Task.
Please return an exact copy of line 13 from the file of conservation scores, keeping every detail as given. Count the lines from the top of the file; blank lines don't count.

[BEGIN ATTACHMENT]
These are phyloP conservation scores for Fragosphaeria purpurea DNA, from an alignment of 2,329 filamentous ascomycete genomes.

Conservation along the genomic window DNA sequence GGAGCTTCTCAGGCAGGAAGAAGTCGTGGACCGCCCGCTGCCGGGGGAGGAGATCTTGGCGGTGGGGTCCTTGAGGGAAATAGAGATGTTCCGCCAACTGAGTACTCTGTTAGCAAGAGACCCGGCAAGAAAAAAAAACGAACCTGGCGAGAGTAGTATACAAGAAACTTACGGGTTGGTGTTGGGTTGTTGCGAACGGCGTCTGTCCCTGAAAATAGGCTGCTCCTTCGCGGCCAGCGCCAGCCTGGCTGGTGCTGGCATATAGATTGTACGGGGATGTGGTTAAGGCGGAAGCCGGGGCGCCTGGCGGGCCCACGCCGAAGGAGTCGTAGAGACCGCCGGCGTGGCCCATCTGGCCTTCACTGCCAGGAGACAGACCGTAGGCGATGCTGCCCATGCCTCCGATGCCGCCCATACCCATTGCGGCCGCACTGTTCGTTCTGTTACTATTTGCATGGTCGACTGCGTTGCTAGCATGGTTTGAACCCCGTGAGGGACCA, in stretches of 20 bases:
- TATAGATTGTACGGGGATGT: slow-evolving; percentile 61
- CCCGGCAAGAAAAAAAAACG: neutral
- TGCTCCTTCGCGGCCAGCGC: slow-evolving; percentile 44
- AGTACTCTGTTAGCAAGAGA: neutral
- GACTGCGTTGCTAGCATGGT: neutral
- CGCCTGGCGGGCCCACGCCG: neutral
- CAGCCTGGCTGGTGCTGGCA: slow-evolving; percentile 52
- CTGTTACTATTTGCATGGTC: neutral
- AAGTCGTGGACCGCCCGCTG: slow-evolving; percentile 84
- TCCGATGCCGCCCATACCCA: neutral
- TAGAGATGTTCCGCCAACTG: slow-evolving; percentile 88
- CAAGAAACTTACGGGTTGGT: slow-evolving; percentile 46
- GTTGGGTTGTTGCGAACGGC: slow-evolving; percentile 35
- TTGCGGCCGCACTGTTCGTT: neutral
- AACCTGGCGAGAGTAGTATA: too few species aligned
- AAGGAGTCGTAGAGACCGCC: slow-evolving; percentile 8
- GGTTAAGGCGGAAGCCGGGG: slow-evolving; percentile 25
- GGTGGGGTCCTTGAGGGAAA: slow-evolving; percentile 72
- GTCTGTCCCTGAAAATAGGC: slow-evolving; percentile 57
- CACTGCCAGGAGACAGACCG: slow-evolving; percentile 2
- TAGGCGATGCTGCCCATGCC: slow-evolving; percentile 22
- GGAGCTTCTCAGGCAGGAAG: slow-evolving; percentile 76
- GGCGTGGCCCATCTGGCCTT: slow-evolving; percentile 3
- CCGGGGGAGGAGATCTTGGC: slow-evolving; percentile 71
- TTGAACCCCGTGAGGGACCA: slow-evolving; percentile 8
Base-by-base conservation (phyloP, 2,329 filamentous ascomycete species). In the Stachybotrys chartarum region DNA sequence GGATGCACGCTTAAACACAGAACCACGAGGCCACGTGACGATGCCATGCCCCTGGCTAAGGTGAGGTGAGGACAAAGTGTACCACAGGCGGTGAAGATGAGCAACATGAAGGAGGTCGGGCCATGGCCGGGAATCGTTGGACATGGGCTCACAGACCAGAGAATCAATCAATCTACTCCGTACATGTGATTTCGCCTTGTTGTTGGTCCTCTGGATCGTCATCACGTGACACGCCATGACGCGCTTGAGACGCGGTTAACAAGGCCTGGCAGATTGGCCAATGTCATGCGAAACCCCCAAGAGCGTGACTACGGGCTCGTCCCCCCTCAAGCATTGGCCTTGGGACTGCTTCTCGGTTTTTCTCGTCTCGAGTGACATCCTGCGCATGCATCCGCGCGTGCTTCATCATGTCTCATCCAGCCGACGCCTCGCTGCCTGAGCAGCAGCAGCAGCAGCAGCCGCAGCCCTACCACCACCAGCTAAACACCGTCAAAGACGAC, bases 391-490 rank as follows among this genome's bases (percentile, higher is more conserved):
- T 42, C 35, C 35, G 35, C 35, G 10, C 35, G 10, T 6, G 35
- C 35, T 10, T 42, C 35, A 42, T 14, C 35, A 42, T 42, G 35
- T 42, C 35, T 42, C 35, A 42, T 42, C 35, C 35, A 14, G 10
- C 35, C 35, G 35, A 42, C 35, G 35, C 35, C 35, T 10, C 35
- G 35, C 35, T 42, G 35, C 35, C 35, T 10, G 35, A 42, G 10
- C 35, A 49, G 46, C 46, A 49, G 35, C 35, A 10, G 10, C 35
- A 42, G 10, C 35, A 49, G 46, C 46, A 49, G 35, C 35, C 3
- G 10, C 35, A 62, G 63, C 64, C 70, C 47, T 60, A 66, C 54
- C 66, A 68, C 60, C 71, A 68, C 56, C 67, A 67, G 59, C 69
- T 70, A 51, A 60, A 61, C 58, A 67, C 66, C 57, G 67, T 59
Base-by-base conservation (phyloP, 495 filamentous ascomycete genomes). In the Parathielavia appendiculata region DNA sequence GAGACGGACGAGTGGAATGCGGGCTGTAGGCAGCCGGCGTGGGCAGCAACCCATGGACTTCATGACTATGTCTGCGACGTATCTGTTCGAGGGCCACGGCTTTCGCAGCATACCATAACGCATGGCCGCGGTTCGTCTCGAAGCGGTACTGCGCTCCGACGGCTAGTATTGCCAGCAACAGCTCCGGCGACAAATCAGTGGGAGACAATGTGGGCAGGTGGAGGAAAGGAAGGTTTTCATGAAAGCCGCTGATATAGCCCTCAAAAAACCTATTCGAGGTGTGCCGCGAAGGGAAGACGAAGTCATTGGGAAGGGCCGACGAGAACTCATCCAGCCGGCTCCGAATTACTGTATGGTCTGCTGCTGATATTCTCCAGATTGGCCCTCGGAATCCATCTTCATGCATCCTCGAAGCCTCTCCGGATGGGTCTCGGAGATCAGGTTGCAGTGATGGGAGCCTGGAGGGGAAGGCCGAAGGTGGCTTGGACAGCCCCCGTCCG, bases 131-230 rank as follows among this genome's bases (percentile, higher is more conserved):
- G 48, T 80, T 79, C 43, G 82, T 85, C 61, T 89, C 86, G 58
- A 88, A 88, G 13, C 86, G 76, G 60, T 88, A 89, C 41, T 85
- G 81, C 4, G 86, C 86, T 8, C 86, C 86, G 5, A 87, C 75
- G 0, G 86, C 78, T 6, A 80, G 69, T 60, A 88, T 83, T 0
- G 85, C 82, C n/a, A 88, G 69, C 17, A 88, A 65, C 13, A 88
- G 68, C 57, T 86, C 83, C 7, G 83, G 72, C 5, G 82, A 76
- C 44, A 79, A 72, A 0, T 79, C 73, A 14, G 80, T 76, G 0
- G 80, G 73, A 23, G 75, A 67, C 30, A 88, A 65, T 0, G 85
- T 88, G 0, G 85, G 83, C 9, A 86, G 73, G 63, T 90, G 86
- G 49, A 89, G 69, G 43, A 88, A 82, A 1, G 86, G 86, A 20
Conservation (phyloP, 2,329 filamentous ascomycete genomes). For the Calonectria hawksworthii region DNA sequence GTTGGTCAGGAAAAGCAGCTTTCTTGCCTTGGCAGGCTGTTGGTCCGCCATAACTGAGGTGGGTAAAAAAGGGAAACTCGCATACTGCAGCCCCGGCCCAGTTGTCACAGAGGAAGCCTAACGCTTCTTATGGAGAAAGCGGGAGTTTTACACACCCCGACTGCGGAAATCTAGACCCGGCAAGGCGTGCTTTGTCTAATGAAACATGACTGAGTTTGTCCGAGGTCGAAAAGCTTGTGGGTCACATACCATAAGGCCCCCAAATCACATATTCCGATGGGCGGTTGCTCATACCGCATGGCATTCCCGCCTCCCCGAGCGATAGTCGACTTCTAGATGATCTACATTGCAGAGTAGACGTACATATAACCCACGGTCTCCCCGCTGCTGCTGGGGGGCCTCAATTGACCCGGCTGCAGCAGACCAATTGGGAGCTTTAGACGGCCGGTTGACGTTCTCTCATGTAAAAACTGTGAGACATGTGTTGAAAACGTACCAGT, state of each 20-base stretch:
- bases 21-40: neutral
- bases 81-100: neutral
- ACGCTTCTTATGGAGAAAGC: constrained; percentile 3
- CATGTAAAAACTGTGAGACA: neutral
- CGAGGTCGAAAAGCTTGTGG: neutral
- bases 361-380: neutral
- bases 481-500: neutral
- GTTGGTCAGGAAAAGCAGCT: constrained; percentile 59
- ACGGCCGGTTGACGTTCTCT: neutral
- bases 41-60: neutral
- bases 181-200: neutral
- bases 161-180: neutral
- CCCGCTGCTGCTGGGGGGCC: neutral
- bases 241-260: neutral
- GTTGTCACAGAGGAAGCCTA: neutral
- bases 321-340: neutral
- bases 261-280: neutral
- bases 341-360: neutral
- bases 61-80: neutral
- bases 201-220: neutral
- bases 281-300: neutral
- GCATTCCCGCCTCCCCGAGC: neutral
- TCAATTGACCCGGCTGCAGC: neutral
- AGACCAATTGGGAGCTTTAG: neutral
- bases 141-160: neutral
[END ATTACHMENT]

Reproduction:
- TAGAGATGTTCCGCCAACTG: slow-evolving; percentile 88